9 December 2014, Vienna
I am speaking on behalf of the International Campaign to
Abolish Nuclear Weapons, a coalition of over 360 organisations in more than 90
countries. We are a global campaign determined to achieve the prohibition and
elimination of nuclear weapons. We organised the weekend forum for over 600
people on the courage to ban nuclear weapons.
conferences on the humanitarian consequences of nuclear weapons hosted by
Norway, Mexico, and now Austria have clearly explained and documented these impacts.
We have heard alarming evidence about the devastating effects of nuclear
weapons. We have heard about the risks of detonation, either accidental or
intentional. We have heard that no effective response is possible.
also heard the stories of people that have survived the use or testing of
nuclear weapons. Their stories illustrate that nuclear weapons are
unacceptable and should clearly therefore be prohibited. But these stories
also illustrate the need for legal provisions to assist victims and to ensure
the fulfilment of their rights.
stands out from the session on legal frameworks is that we are currently
lacking an instrument that explicitly characterises nuclear weapons as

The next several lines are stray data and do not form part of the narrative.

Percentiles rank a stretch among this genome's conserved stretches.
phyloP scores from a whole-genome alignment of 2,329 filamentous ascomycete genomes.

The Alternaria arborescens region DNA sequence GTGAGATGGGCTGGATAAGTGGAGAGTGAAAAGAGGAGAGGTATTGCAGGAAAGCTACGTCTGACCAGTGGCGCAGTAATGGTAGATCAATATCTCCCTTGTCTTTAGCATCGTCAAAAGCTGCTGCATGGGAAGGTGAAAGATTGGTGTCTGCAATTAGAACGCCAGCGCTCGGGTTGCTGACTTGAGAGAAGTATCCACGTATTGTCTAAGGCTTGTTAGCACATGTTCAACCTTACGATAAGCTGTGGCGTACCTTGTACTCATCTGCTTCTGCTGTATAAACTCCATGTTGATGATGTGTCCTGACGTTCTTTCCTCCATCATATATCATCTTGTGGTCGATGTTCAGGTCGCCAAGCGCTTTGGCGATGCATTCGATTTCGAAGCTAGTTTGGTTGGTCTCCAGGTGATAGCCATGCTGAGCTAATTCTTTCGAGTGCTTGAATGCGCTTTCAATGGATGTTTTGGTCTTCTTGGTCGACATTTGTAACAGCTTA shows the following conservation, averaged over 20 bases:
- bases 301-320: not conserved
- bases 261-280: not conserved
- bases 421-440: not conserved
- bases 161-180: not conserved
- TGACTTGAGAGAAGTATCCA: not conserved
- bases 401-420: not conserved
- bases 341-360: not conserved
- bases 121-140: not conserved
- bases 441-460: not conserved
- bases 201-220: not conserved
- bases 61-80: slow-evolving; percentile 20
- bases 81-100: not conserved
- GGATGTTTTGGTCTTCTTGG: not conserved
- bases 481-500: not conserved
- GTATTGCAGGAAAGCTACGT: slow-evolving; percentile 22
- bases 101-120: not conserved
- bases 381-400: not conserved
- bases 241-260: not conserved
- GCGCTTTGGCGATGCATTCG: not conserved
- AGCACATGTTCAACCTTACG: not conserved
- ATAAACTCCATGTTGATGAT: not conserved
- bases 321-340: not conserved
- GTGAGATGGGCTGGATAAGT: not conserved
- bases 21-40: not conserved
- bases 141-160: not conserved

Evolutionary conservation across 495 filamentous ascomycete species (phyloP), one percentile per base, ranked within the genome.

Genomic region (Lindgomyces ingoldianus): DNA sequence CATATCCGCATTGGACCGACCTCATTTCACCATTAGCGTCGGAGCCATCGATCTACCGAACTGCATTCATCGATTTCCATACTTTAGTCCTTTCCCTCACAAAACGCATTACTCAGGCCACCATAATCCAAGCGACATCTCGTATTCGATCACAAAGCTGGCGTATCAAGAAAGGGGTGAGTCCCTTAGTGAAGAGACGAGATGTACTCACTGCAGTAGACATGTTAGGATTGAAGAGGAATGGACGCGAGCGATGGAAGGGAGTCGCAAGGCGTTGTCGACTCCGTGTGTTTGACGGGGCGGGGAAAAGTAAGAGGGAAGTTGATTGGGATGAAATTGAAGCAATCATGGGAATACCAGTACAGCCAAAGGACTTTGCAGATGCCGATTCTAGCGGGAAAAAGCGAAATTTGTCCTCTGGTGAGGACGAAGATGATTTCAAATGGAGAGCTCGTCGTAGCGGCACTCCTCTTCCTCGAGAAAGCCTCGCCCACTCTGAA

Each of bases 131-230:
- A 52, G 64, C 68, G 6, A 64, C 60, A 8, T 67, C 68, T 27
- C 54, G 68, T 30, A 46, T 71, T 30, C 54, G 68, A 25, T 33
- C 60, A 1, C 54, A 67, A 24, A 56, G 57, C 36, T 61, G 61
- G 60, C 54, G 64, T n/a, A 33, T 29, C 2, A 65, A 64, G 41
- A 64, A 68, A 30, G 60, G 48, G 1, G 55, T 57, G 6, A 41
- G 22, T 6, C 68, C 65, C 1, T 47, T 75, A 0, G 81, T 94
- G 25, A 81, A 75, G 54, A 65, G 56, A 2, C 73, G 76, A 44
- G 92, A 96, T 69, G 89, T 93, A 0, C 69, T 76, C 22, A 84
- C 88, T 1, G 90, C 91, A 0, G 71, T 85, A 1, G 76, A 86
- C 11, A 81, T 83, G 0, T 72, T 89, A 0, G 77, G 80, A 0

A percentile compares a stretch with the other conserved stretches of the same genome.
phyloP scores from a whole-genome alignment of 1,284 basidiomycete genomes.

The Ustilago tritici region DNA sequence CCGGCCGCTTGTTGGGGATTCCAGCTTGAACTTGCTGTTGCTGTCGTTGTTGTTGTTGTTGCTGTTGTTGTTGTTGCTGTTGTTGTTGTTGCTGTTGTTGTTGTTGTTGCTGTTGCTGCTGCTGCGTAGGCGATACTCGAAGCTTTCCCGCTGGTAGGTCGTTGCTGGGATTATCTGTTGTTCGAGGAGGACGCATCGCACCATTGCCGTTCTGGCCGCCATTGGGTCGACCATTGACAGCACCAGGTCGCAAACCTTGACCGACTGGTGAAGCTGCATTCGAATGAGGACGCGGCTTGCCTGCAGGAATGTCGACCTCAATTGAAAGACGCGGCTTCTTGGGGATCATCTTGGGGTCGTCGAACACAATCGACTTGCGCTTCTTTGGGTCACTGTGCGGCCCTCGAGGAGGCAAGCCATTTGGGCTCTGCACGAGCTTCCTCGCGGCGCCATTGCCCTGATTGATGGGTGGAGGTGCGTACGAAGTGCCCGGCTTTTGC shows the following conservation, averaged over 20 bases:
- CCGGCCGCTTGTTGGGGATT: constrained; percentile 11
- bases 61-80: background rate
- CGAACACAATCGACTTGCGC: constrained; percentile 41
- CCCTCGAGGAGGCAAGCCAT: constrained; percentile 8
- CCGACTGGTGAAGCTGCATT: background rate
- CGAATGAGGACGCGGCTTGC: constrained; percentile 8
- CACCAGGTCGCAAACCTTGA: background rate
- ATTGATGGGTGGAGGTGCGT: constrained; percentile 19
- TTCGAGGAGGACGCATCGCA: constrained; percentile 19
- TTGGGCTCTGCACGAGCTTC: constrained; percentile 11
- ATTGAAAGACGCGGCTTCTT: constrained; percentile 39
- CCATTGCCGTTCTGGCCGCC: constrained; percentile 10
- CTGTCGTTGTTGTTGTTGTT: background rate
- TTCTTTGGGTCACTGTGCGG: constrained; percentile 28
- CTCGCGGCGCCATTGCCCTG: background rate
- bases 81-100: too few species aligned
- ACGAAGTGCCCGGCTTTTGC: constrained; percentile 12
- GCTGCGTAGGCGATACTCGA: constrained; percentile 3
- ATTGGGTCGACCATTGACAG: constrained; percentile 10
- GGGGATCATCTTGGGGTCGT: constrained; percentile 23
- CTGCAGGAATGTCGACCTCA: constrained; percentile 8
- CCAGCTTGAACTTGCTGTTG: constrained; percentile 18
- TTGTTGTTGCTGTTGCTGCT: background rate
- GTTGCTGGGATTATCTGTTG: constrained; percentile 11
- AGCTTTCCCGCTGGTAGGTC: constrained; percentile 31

unacceptable under international law. Our next step as supporters of the
humanitarian initiative should be to explore the best way to address this legal
of the Nayarit conference concluded that, in light of the devastating immediate
and long-term effects of nuclear detonations, the time has come to start a
diplomatic process to negotiate a legally-binding instrument prohibiting
This is not a radical proposal. Indiscriminate weapons
get banned. We have done it before with other weapon systems, including
biological and chemical weapons.
This should not be a controversial proposal. An international prohibition is
the logical outcome of an examination of the risks and consequences of nuclear
weapons detonation. A new legal instrument prohibiting nuclear
weapons would constitute a long overdue implementation of the Non-Proliferation
This is a meaningful proposal. It would establish a
comprehensive set of prohibitions and provide a framework under which the
elimination of nuclear weapons can be pursued.
This is a feasible, achievable proposal. It can be
negotiated now, and have normative and practical impacts.
We have heard some say that the calls for a new legal
regime on nuclear weapons fail to take into account security interests. But, as
New Zealand said, those countries must explain what they mean. Whose security
are they talking about?
Where such a treaty is negotiated is less important than ensuring
that the process is open to all and blockable by none.
That includes the nuclear-armed states. It would be better for all states to
participate. But this seems unlikely at the present time. While we must keep
working towards that goal with absolute determination, we believe states should
put a prohibition in place now. The 70th anniversary of the Hiroshima
and Nagasaki attacks is the appropriate milestone to launch such a process.
This will take courage. We have confidence that the
overwhelming majority of states will join this process. And we look forward to
accompanying you along the road to a treaty banning nuclear weapons.